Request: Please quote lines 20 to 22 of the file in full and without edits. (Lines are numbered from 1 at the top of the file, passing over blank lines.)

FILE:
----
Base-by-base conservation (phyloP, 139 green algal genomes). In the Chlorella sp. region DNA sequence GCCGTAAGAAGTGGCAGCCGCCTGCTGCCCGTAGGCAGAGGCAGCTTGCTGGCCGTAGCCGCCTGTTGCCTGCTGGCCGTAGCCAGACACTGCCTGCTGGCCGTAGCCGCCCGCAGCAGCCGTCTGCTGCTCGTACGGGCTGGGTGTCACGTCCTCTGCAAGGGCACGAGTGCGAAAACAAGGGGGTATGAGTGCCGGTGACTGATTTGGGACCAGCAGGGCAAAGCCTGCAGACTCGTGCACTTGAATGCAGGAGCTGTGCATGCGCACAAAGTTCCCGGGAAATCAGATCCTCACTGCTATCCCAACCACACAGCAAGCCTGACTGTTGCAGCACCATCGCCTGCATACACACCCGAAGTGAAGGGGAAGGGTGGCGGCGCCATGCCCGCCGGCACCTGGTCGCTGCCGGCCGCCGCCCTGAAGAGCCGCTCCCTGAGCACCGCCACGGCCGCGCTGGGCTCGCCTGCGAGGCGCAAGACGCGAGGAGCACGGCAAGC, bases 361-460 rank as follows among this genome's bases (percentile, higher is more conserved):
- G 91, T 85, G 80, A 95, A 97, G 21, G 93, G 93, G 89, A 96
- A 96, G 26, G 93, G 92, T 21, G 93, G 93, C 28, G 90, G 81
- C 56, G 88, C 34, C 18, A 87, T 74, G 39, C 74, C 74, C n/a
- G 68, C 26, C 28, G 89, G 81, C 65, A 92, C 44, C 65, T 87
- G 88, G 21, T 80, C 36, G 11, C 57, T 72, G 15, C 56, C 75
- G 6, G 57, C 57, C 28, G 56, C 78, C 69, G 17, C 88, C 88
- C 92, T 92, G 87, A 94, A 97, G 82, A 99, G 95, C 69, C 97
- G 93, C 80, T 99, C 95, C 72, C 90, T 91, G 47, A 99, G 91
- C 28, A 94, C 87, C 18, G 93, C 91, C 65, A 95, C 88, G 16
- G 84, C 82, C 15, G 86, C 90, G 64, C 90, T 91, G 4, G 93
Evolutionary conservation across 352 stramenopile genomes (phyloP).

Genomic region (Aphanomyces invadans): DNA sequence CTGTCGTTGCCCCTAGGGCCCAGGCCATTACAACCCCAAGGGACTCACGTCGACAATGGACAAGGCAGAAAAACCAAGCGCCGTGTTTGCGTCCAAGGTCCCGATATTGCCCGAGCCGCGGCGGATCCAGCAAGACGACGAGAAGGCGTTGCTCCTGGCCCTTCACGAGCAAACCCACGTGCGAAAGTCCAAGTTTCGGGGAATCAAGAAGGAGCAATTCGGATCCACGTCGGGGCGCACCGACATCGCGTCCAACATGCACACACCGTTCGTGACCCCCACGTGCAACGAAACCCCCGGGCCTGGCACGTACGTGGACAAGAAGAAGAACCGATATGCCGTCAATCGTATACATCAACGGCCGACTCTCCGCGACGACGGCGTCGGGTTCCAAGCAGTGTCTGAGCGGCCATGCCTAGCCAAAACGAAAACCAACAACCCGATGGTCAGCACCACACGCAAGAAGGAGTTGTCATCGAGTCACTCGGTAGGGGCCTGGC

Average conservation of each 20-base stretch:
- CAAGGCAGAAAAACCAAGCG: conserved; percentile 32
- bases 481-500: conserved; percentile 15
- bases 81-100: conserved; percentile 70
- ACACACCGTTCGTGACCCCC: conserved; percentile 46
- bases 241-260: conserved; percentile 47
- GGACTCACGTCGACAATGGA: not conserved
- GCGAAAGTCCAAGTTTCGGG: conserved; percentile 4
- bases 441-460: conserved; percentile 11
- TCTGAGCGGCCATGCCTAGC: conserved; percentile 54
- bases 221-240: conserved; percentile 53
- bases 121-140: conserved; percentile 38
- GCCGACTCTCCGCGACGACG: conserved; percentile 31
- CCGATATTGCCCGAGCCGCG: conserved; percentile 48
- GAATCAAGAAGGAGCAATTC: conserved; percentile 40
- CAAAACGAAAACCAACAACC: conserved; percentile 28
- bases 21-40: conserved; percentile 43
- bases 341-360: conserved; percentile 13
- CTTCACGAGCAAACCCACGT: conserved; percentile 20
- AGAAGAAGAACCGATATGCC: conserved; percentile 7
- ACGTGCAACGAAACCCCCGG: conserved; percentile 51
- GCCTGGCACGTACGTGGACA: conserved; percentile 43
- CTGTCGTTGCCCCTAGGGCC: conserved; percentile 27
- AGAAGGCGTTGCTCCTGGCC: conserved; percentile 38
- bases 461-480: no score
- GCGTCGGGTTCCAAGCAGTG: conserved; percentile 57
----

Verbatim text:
- GGACTCACGTCGACAATGGA: not conserved
- GCGAAAGTCCAAGTTTCGGG: conserved; percentile 4
- bases 441-460: conserved; percentile 11